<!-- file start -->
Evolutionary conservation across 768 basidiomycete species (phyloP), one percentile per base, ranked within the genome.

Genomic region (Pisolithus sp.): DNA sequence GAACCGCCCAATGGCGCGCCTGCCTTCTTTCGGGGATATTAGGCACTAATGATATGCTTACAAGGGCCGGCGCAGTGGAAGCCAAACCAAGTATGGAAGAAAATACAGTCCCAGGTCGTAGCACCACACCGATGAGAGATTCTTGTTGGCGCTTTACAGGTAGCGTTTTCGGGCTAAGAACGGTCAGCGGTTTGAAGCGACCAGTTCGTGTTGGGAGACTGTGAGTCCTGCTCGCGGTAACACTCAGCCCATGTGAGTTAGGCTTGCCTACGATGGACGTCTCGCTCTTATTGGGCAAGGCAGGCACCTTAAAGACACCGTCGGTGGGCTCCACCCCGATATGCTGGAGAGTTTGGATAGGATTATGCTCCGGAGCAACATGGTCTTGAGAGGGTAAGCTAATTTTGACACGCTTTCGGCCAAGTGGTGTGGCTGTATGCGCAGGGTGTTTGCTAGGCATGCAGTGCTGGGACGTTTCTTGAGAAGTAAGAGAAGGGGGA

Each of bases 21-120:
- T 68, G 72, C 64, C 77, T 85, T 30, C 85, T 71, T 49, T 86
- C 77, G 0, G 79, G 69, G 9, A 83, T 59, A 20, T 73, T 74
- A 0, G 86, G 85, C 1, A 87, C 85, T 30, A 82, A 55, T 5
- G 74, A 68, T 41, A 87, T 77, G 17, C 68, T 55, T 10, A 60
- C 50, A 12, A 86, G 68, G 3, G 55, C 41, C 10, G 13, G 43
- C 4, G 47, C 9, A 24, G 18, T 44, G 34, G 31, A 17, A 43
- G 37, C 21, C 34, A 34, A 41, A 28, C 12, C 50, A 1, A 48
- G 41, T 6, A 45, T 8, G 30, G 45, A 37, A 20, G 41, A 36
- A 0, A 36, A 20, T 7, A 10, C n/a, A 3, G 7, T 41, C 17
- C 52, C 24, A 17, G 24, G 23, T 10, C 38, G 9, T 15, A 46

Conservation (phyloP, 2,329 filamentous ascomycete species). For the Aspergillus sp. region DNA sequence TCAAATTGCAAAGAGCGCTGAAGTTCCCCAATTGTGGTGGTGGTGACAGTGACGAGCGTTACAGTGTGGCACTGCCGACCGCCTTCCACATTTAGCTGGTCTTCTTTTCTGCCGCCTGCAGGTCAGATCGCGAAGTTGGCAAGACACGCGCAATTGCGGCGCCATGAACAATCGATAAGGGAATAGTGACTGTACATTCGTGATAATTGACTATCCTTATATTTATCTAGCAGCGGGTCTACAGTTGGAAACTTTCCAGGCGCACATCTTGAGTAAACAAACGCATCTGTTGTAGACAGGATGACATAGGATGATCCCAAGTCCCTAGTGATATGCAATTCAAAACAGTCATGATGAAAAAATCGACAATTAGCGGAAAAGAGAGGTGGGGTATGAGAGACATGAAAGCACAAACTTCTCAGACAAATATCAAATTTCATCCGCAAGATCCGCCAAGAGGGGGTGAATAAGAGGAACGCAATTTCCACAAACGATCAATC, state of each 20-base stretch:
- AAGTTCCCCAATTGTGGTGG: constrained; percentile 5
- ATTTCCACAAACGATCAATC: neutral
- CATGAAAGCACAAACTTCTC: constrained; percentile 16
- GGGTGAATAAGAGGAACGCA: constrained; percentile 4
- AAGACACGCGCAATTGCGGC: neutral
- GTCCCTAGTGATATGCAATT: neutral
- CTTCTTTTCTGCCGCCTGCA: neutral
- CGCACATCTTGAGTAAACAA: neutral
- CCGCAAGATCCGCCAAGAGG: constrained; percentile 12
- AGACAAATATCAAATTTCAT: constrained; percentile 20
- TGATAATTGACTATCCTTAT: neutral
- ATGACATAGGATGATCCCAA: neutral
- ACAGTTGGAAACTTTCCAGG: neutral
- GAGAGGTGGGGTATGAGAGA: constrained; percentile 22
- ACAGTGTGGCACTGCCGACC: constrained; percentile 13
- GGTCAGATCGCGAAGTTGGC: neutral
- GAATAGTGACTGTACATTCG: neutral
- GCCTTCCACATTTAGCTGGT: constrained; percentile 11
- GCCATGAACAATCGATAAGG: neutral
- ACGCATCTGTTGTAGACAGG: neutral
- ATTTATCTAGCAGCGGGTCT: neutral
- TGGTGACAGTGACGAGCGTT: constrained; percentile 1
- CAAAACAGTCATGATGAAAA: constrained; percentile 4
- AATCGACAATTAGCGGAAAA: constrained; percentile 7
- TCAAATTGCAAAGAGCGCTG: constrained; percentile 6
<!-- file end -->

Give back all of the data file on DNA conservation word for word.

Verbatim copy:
Evolutionary conservation across 768 basidiomycete species (phyloP), one percentile per base, ranked within the genome.

Genomic region (Pisolithus sp.): DNA sequence GAACCGCCCAATGGCGCGCCTGCCTTCTTTCGGGGATATTAGGCACTAATGATATGCTTACAAGGGCCGGCGCAGTGGAAGCCAAACCAAGTATGGAAGAAAATACAGTCCCAGGTCGTAGCACCACACCGATGAGAGATTCTTGTTGGCGCTTTACAGGTAGCGTTTTCGGGCTAAGAACGGTCAGCGGTTTGAAGCGACCAGTTCGTGTTGGGAGACTGTGAGTCCTGCTCGCGGTAACACTCAGCCCATGTGAGTTAGGCTTGCCTACGATGGACGTCTCGCTCTTATTGGGCAAGGCAGGCACCTTAAAGACACCGTCGGTGGGCTCCACCCCGATATGCTGGAGAGTTTGGATAGGATTATGCTCCGGAGCAACATGGTCTTGAGAGGGTAAGCTAATTTTGACACGCTTTCGGCCAAGTGGTGTGGCTGTATGCGCAGGGTGTTTGCTAGGCATGCAGTGCTGGGACGTTTCTTGAGAAGTAAGAGAAGGGGGA

Each of bases 21-120:
- T 68, G 72, C 64, C 77, T 85, T 30, C 85, T 71, T 49, T 86
- C 77, G 0, G 79, G 69, G 9, A 83, T 59, A 20, T 73, T 74
- A 0, G 86, G 85, C 1, A 87, C 85, T 30, A 82, A 55, T 5
- G 74, A 68, T 41, A 87, T 77, G 17, C 68, T 55, T 10, A 60
- C 50, A 12, A 86, G 68, G 3, G 55, C 41, C 10, G 13, G 43
- C 4, G 47, C 9, A 24, G 18, T 44, G 34, G 31, A 17, A 43
- G 37, C 21, C 34, A 34, A 41, A 28, C 12, C 50, A 1, A 48
- G 41, T 6, A 45, T 8, G 30, G 45, A 37, A 20, G 41, A 36
- A 0, A 36, A 20, T 7, A 10, C n/a, A 3, G 7, T 41, C 17
- C 52, C 24, A 17, G 24, G 23, T 10, C 38, G 9, T 15, A 46

Conservation (phyloP, 2,329 filamentous ascomycete species). For the Aspergillus sp. region DNA sequence TCAAATTGCAAAGAGCGCTGAAGTTCCCCAATTGTGGTGGTGGTGACAGTGACGAGCGTTACAGTGTGGCACTGCCGACCGCCTTCCACATTTAGCTGGTCTTCTTTTCTGCCGCCTGCAGGTCAGATCGCGAAGTTGGCAAGACACGCGCAATTGCGGCGCCATGAACAATCGATAAGGGAATAGTGACTGTACATTCGTGATAATTGACTATCCTTATATTTATCTAGCAGCGGGTCTACAGTTGGAAACTTTCCAGGCGCACATCTTGAGTAAACAAACGCATCTGTTGTAGACAGGATGACATAGGATGATCCCAAGTCCCTAGTGATATGCAATTCAAAACAGTCATGATGAAAAAATCGACAATTAGCGGAAAAGAGAGGTGGGGTATGAGAGACATGAAAGCACAAACTTCTCAGACAAATATCAAATTTCATCCGCAAGATCCGCCAAGAGGGGGTGAATAAGAGGAACGCAATTTCCACAAACGATCAATC, state of each 20-base stretch:
- AAGTTCCCCAATTGTGGTGG: constrained; percentile 5
- ATTTCCACAAACGATCAATC: neutral
- CATGAAAGCACAAACTTCTC: constrained; percentile 16
- GGGTGAATAAGAGGAACGCA: constrained; percentile 4
- AAGACACGCGCAATTGCGGC: neutral
- GTCCCTAGTGATATGCAATT: neutral
- CTTCTTTTCTGCCGCCTGCA: neutral
- CGCACATCTTGAGTAAACAA: neutral
- CCGCAAGATCCGCCAAGAGG: constrained; percentile 12
- AGACAAATATCAAATTTCAT: constrained; percentile 20
- TGATAATTGACTATCCTTAT: neutral
- ATGACATAGGATGATCCCAA: neutral
- ACAGTTGGAAACTTTCCAGG: neutral
- GAGAGGTGGGGTATGAGAGA: constrained; percentile 22
- ACAGTGTGGCACTGCCGACC: constrained; percentile 13
- GGTCAGATCGCGAAGTTGGC: neutral
- GAATAGTGACTGTACATTCG: neutral
- GCCTTCCACATTTAGCTGGT: constrained; percentile 11
- GCCATGAACAATCGATAAGG: neutral
- ACGCATCTGTTGTAGACAGG: neutral
- ATTTATCTAGCAGCGGGTCT: neutral
- TGGTGACAGTGACGAGCGTT: constrained; percentile 1
- CAAAACAGTCATGATGAAAA: constrained; percentile 4
- AATCGACAATTAGCGGAAAA: constrained; percentile 7
- TCAAATTGCAAAGAGCGCTG: constrained; percentile 6